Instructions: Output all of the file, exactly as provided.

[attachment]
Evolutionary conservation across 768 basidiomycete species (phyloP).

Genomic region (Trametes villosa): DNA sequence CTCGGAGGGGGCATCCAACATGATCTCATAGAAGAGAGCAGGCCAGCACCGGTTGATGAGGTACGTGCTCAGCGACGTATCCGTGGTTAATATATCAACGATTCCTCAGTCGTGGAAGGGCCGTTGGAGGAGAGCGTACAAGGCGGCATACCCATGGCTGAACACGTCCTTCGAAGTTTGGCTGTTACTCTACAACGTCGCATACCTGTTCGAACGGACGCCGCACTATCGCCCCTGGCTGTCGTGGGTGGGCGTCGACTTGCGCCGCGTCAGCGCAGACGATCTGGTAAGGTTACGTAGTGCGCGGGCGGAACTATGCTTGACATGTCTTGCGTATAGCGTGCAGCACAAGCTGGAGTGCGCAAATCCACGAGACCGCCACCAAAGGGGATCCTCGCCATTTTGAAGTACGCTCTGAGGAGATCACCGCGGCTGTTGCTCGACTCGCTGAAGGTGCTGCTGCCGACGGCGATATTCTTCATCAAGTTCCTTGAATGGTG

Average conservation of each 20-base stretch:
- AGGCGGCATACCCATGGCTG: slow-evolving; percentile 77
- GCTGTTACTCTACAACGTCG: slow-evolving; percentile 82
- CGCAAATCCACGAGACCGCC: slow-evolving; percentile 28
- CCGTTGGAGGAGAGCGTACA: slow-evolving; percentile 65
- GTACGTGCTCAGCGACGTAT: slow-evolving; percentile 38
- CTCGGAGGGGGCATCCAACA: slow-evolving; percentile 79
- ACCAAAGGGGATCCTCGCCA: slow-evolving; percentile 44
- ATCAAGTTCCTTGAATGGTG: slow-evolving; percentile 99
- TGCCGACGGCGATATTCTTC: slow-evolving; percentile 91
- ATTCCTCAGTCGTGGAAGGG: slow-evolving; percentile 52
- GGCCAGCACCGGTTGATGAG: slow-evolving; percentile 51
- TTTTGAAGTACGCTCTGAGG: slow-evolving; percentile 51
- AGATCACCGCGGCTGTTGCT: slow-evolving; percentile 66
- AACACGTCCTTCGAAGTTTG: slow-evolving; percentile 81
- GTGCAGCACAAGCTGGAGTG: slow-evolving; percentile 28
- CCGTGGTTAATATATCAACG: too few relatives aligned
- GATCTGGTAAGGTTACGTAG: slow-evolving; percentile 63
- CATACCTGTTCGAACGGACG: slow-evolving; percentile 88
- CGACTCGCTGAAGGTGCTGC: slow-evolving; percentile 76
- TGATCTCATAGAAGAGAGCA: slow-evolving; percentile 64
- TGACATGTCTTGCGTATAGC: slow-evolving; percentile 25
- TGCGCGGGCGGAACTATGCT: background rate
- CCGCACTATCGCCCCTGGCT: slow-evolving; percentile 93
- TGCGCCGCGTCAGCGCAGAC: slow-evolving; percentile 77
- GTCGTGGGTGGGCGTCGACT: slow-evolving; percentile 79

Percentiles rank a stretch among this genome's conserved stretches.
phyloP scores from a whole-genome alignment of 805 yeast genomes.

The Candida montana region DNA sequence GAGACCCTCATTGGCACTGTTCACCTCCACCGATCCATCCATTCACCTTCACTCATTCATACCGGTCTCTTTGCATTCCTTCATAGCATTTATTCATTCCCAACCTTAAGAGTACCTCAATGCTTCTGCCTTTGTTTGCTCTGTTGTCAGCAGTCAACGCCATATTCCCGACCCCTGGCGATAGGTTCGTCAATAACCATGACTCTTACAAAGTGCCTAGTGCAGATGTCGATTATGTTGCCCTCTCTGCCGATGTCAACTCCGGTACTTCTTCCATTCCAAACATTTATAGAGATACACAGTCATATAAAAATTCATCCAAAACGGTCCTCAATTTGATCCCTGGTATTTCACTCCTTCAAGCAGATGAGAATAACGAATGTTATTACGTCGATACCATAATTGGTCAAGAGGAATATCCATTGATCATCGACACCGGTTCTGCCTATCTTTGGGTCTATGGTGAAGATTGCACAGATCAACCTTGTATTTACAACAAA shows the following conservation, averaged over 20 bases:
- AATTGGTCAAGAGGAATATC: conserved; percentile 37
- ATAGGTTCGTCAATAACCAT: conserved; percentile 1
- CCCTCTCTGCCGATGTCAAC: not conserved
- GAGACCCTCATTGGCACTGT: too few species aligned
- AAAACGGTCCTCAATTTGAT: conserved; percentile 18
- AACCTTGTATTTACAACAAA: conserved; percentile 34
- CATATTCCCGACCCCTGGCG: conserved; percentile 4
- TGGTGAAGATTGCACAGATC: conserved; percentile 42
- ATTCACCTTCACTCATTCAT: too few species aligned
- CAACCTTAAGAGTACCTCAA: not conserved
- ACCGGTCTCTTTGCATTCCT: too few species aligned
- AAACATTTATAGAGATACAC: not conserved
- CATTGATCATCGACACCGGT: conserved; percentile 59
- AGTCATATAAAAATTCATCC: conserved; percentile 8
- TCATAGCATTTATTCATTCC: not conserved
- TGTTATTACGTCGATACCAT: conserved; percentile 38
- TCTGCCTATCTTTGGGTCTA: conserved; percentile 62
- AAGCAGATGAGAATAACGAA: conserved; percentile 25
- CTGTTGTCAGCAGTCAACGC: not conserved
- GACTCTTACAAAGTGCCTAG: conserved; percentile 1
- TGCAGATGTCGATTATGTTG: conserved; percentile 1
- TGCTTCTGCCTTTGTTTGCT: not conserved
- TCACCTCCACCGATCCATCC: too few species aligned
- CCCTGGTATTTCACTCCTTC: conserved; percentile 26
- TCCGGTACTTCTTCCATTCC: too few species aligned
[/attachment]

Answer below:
Evolutionary conservation across 768 basidiomycete species (phyloP).

Genomic region (Trametes villosa): DNA sequence CTCGGAGGGGGCATCCAACATGATCTCATAGAAGAGAGCAGGCCAGCACCGGTTGATGAGGTACGTGCTCAGCGACGTATCCGTGGTTAATATATCAACGATTCCTCAGTCGTGGAAGGGCCGTTGGAGGAGAGCGTACAAGGCGGCATACCCATGGCTGAACACGTCCTTCGAAGTTTGGCTGTTACTCTACAACGTCGCATACCTGTTCGAACGGACGCCGCACTATCGCCCCTGGCTGTCGTGGGTGGGCGTCGACTTGCGCCGCGTCAGCGCAGACGATCTGGTAAGGTTACGTAGTGCGCGGGCGGAACTATGCTTGACATGTCTTGCGTATAGCGTGCAGCACAAGCTGGAGTGCGCAAATCCACGAGACCGCCACCAAAGGGGATCCTCGCCATTTTGAAGTACGCTCTGAGGAGATCACCGCGGCTGTTGCTCGACTCGCTGAAGGTGCTGCTGCCGACGGCGATATTCTTCATCAAGTTCCTTGAATGGTG

Average conservation of each 20-base stretch:
- AGGCGGCATACCCATGGCTG: slow-evolving; percentile 77
- GCTGTTACTCTACAACGTCG: slow-evolving; percentile 82
- CGCAAATCCACGAGACCGCC: slow-evolving; percentile 28
- CCGTTGGAGGAGAGCGTACA: slow-evolving; percentile 65
- GTACGTGCTCAGCGACGTAT: slow-evolving; percentile 38
- CTCGGAGGGGGCATCCAACA: slow-evolving; percentile 79
- ACCAAAGGGGATCCTCGCCA: slow-evolving; percentile 44
- ATCAAGTTCCTTGAATGGTG: slow-evolving; percentile 99
- TGCCGACGGCGATATTCTTC: slow-evolving; percentile 91
- ATTCCTCAGTCGTGGAAGGG: slow-evolving; percentile 52
- GGCCAGCACCGGTTGATGAG: slow-evolving; percentile 51
- TTTTGAAGTACGCTCTGAGG: slow-evolving; percentile 51
- AGATCACCGCGGCTGTTGCT: slow-evolving; percentile 66
- AACACGTCCTTCGAAGTTTG: slow-evolving; percentile 81
- GTGCAGCACAAGCTGGAGTG: slow-evolving; percentile 28
- CCGTGGTTAATATATCAACG: too few relatives aligned
- GATCTGGTAAGGTTACGTAG: slow-evolving; percentile 63
- CATACCTGTTCGAACGGACG: slow-evolving; percentile 88
- CGACTCGCTGAAGGTGCTGC: slow-evolving; percentile 76
- TGATCTCATAGAAGAGAGCA: slow-evolving; percentile 64
- TGACATGTCTTGCGTATAGC: slow-evolving; percentile 25
- TGCGCGGGCGGAACTATGCT: background rate
- CCGCACTATCGCCCCTGGCT: slow-evolving; percentile 93
- TGCGCCGCGTCAGCGCAGAC: slow-evolving; percentile 77
- GTCGTGGGTGGGCGTCGACT: slow-evolving; percentile 79

Percentiles rank a stretch among this genome's conserved stretches.
phyloP scores from a whole-genome alignment of 805 yeast genomes.

The Candida montana region DNA sequence GAGACCCTCATTGGCACTGTTCACCTCCACCGATCCATCCATTCACCTTCACTCATTCATACCGGTCTCTTTGCATTCCTTCATAGCATTTATTCATTCCCAACCTTAAGAGTACCTCAATGCTTCTGCCTTTGTTTGCTCTGTTGTCAGCAGTCAACGCCATATTCCCGACCCCTGGCGATAGGTTCGTCAATAACCATGACTCTTACAAAGTGCCTAGTGCAGATGTCGATTATGTTGCCCTCTCTGCCGATGTCAACTCCGGTACTTCTTCCATTCCAAACATTTATAGAGATACACAGTCATATAAAAATTCATCCAAAACGGTCCTCAATTTGATCCCTGGTATTTCACTCCTTCAAGCAGATGAGAATAACGAATGTTATTACGTCGATACCATAATTGGTCAAGAGGAATATCCATTGATCATCGACACCGGTTCTGCCTATCTTTGGGTCTATGGTGAAGATTGCACAGATCAACCTTGTATTTACAACAAA shows the following conservation, averaged over 20 bases:
- AATTGGTCAAGAGGAATATC: conserved; percentile 37
- ATAGGTTCGTCAATAACCAT: conserved; percentile 1
- CCCTCTCTGCCGATGTCAAC: not conserved
- GAGACCCTCATTGGCACTGT: too few species aligned
- AAAACGGTCCTCAATTTGAT: conserved; percentile 18
- AACCTTGTATTTACAACAAA: conserved; percentile 34
- CATATTCCCGACCCCTGGCG: conserved; percentile 4
- TGGTGAAGATTGCACAGATC: conserved; percentile 42
- ATTCACCTTCACTCATTCAT: too few species aligned
- CAACCTTAAGAGTACCTCAA: not conserved
- ACCGGTCTCTTTGCATTCCT: too few species aligned
- AAACATTTATAGAGATACAC: not conserved
- CATTGATCATCGACACCGGT: conserved; percentile 59
- AGTCATATAAAAATTCATCC: conserved; percentile 8
- TCATAGCATTTATTCATTCC: not conserved
- TGTTATTACGTCGATACCAT: conserved; percentile 38
- TCTGCCTATCTTTGGGTCTA: conserved; percentile 62
- AAGCAGATGAGAATAACGAA: conserved; percentile 25
- CTGTTGTCAGCAGTCAACGC: not conserved
- GACTCTTACAAAGTGCCTAG: conserved; percentile 1
- TGCAGATGTCGATTATGTTG: conserved; percentile 1
- TGCTTCTGCCTTTGTTTGCT: not conserved
- TCACCTCCACCGATCCATCC: too few species aligned
- CCCTGGTATTTCACTCCTTC: conserved; percentile 26
- TCCGGTACTTCTTCCATTCC: too few species aligned